A game of what if…

Ok, so remember a few years back a Russian billionaire, I believe either Roman Abramovich or Platon Lebedev wanted to buy a hockey team, and make it entirely out of Russians, and win a cup, and prove that Russians were the best hockey players in the world. What if this happened…This was mentioned a few years ago, but it was mentioned several times on hockey night in Canada I believe. I’m not even sure if I remember the story correctly, but lets imagine it does happen…

I know I should prolly edit the article, but I just found the link, it was Roman Abramavitch, here it is.


Apparently he was first interested in the Canucks, and obviously didn’t get them.

What team would it be??? The Pittsburgh Penguins are for sale, aren’t they? But with the Blues recently being sold to Checkets, he wouldn’t have many options.

Now, really how hard would this be. In goal, Bryzgalov and Khabibulen would likely be easy to add, and the Devils are desperate to dump Alex Mogilny, Valeri Bure is relatively unwanted in Los Angeles, and Malakhov in New Jersey… is he retired?? Could he come back? It looks unlikely that the Maple Leafs will re-sign defenseman Alexander Khavanov, and Samsonov is a UFA this summer, of course they’d have to complete a sale within several months for this to happen.

And what would the results of this be?

Well I think there could be a couple Canadian GMs who would attempt to build an all-Canadian team. Of course most of them would be on teams like Calgary, and Edmonton, where it is already prodomenantly all Canadians as key players. Would you want all Canadians on your team? Well I can say safely, while I’d love to see an all-Canadian team win the cup for the first time since the 1975 Philadelphia Flyers, I wouldn’t want to see the Leafs win the cup without Mats Sundin. And then Steen, Ponikarovsky, Kaberle, and Tellqvist are vital parts of the team.

In other Canadian cities, the Senators would likely want to keep Hasek, Havlat, Chara, and Alfredsson. Montreal has key players like Markov, Huet, Koivu, and Kovalev, the Canucks have Markus Naslund and a handful of defenseman, several Russians, and for the Albertan teams… well really it wouldn’t change much at all.

And imagine the Russian team made the finals, and then a team made by an angry GM who wanted an all-Canadian team, made the finals? Canada vs Russia, that would sure be a hell of a series. But I’m not sure there are many Canadians who would let the Russians take our Stanley Cup without at least knocking a few out of the game.

Would the fans except such a team? Would the board of governors except a team? Well they except the Dallas Stars, why not a team of Russians, hey, these are the guys who allowed the shootouts, nothing is out of their reach.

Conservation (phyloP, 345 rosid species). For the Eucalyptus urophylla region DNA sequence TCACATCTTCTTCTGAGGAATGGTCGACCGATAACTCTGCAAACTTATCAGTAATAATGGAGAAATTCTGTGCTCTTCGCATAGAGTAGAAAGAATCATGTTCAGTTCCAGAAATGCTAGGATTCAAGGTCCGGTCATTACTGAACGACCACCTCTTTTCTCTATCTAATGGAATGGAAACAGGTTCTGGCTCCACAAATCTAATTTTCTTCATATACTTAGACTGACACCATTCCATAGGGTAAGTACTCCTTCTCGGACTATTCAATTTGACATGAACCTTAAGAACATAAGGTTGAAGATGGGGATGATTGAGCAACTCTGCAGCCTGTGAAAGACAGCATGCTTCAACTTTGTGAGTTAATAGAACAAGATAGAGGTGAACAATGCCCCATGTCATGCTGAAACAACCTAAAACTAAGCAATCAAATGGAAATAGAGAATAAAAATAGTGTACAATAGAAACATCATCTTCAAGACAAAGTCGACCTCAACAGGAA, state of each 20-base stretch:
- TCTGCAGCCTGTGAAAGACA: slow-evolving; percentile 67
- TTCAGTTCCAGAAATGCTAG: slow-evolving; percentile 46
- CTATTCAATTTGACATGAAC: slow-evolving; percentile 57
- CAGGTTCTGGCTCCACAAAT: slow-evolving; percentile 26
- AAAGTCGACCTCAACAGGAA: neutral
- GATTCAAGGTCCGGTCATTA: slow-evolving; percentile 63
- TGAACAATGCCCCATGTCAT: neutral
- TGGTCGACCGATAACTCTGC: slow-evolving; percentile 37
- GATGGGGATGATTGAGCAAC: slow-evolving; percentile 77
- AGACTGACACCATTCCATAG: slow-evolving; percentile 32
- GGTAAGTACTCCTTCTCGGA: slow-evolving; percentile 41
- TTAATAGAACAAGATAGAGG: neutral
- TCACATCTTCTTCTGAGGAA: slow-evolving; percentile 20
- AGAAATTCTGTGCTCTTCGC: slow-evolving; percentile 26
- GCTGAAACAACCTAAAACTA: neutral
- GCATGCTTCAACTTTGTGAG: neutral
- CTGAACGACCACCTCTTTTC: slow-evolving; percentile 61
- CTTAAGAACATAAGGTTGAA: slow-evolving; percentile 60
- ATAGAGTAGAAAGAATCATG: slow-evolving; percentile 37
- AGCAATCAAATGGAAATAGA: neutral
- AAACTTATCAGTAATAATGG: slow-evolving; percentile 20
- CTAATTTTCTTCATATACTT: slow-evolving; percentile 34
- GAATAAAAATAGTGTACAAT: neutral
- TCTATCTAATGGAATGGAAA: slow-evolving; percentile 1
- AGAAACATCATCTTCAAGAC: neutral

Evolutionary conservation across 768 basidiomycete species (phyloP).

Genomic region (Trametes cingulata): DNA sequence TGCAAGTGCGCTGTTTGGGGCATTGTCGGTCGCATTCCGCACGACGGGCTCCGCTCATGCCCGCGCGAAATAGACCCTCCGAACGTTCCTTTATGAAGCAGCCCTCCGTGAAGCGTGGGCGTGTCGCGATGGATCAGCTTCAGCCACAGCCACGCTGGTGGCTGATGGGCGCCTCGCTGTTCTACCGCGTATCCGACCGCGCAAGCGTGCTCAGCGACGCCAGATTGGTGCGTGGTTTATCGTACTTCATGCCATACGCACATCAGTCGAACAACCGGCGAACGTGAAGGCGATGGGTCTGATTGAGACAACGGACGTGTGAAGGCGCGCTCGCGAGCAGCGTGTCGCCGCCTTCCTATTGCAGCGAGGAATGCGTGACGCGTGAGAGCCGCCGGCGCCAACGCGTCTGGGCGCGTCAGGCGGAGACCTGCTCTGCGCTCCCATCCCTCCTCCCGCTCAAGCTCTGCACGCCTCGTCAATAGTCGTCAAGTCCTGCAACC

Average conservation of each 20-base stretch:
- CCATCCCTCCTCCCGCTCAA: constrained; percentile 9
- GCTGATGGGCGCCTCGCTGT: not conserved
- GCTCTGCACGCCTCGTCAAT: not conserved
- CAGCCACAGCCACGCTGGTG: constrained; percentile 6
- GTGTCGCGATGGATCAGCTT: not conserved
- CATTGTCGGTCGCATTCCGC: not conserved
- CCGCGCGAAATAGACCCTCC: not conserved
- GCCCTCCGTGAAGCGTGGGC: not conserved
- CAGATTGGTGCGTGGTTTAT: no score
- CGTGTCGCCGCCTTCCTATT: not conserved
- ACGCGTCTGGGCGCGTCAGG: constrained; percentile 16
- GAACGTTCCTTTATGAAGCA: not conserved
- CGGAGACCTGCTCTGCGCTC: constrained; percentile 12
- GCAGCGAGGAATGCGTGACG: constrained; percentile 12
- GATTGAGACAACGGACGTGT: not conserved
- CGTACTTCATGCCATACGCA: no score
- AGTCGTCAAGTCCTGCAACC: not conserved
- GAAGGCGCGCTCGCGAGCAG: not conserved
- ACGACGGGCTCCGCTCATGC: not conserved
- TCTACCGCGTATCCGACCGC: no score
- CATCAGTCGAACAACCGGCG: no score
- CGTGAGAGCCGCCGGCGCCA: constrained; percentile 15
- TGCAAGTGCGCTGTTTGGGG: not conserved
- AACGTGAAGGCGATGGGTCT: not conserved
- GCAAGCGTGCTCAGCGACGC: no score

I’d like to read your thoughts on this issue, because it would interesting indeed, I decided to bring it up because of the constant talks on the business side of the game, and it got me to thinking if whatshisnameovich would buy a team.


42 Responses to A game of what if…

  1. Turnbull says:

    Interesting idea,…dont think it would ever really happen though,…an all canadian team would dominate, better goaltending and better defence than the Russians. I think an all “Finnish” team would also do pretty well in the NHL.

    P.S. Steen was born in Winnipeg, (I know his Dad is from Sweden) so I might still consider him a canadian.

  2. TheRussianEvolution says:

    Well they except the Dallas Stars, why not a team of Russians?

    Right….. considering that the NHL is located in the USA it would never be allowed to happen. I can already see the massive ACLU suit against the team for discrimination. Plus, acquiring enough NHL quality Russians to field a team is staggeringly difficult.

  3. zdeno_duchesne says:

    for the purposes of marketing a likeable team in the US and Canada, this Russian team would struggle to make money.

    You’d see loyal fans leaving their team, and a resistance from new fans. I think this kind of team is way too early seventies, and you will never see it happen. It doesn’t make business sense.

  4. Tweek says:

    agreed…. brock sucks

  5. UWSensFan says:

    Steen is as much Canadian as Dany Heatley (born in Germany) in my opinion…just as much as Brett Hull is 100% American 😛

  6. SabresFan220 says:

    That could only happen in the world of say ESPN NHL 2006. The idea of it is ludacris in the real world because the top notch Russians tend to like what teams they are on now (with exception to pending free agents). An all-Canadian team wouldn’t happen either because every Canadian team has European or American key players that play well with the group they have. Not to mention fans and communities have grown attached to some of the players on their team.

  7. Kraut182 says:

    I think this idea could have been more interesting under the pre-Cap NHL. If this guy is a huge billionare and doesn’t care about losing a bunch of money he could have just gone out and bought every really good Russian player available. Run the payroll up, and then run the score up.

    Now it would be really hard with salary restrictions. Of course any team could be made all-Russian (or Canadian or whatever) eventually by only drafting and trading for that nationality, but would be operating at a significant disadvantage.

    ie. You’re the Penguins and you have the 1st overall pick last summer, but you can’t draft Crosby because he’s not Russian.

  8. moosehockey says:

    How so? Steen was born and raised in Winnipeg. Lived his life in Canada…. he’s about as Canadian as you can possibly be

  9. gemini_the_drunk says:

    What the hell is that supposed to mean, really? “Well they except the Dallas Stars”. What the hell is that? I’m really struggling here to figure out what the hell that is supposed to mean. Someone, anyone fill me in, what in the hell did he mean by that?

  10. gemini_the_drunk says:

    Do you happen to know what he means by the comment, “Well they except the Dallas Stars”?

  11. Kraftster says:

    Such a lawsuit would not happen.

  12. mtl_prince says:

    Huet is not Russian!?!?!?!?!?

  13. dcz28 says:

    My guess is because Dallas has a lot of Finns just like the Wings have a lot of Swedes and the Rangers have a lot of Czech players

  14. LeafyMcLeaf says:

    Steen plays for Sweden in international tournaments, he played his junior hockey in Sweden, and spent his summers there.

  15. LeafyMcLeaf says:

    I was listing some non-Canadians, Huet is from France, then there’s Markov and Kovalev, Russians, and Koivu, from Finland.

  16. gemini_the_drunk says:

    Well, I guess Leafy either doesn’t like the Stars or Finns in particular. Otherwise, why single them out?

  17. dcz28 says:

    I don’t know why he chose Dallas as an example if that is what he meant but the first team that comes to my mind about having a lot of players from the same country is the Wings since they started the trend with the Russian five of Larionov, Federov, Kozlov, Fetisov and Konstantinov

  18. edouardmorin says:

    I guess the leafs are out of the playoffs and you have nothing better to do with your time huh??

    I feel more stupid for having read this article. Its stupid and never going to happen.